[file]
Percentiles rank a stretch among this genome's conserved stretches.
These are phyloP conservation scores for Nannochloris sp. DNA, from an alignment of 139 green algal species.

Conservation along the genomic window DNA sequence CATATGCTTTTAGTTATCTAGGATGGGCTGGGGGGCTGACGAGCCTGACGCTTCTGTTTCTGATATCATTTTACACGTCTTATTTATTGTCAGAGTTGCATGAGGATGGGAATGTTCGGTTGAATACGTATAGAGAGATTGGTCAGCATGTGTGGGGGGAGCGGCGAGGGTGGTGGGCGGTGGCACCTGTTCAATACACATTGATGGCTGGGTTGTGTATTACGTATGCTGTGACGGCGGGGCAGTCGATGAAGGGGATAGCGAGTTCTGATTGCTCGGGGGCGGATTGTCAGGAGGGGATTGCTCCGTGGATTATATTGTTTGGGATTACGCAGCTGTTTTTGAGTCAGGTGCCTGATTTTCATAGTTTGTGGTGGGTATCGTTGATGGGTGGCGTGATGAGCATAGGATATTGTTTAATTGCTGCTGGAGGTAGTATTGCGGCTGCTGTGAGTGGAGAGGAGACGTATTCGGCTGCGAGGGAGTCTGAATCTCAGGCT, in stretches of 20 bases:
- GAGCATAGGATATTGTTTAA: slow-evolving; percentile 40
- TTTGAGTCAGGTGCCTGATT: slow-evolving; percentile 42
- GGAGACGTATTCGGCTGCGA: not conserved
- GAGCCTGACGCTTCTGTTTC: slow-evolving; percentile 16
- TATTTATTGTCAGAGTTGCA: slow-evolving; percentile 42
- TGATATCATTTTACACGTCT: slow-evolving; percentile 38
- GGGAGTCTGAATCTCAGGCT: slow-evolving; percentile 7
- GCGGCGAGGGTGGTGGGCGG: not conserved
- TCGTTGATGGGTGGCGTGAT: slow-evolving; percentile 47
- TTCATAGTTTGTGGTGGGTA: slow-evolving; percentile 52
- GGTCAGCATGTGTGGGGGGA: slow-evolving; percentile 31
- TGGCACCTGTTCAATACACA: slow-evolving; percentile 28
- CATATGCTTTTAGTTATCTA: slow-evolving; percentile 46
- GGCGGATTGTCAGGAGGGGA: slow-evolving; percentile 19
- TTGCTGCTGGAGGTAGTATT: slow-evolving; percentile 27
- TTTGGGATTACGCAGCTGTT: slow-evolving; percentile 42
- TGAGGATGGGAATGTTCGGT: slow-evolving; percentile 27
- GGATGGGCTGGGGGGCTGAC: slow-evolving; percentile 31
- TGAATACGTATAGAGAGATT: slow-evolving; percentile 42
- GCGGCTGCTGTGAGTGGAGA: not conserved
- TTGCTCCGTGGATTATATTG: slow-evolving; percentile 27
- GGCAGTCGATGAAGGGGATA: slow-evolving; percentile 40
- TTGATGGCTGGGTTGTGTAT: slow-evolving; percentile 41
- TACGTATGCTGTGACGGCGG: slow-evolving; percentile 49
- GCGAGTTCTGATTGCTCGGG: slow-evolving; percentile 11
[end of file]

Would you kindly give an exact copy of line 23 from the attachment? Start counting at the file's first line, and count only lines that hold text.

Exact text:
- GCGGCTGCTGTGAGTGGAGA: not conserved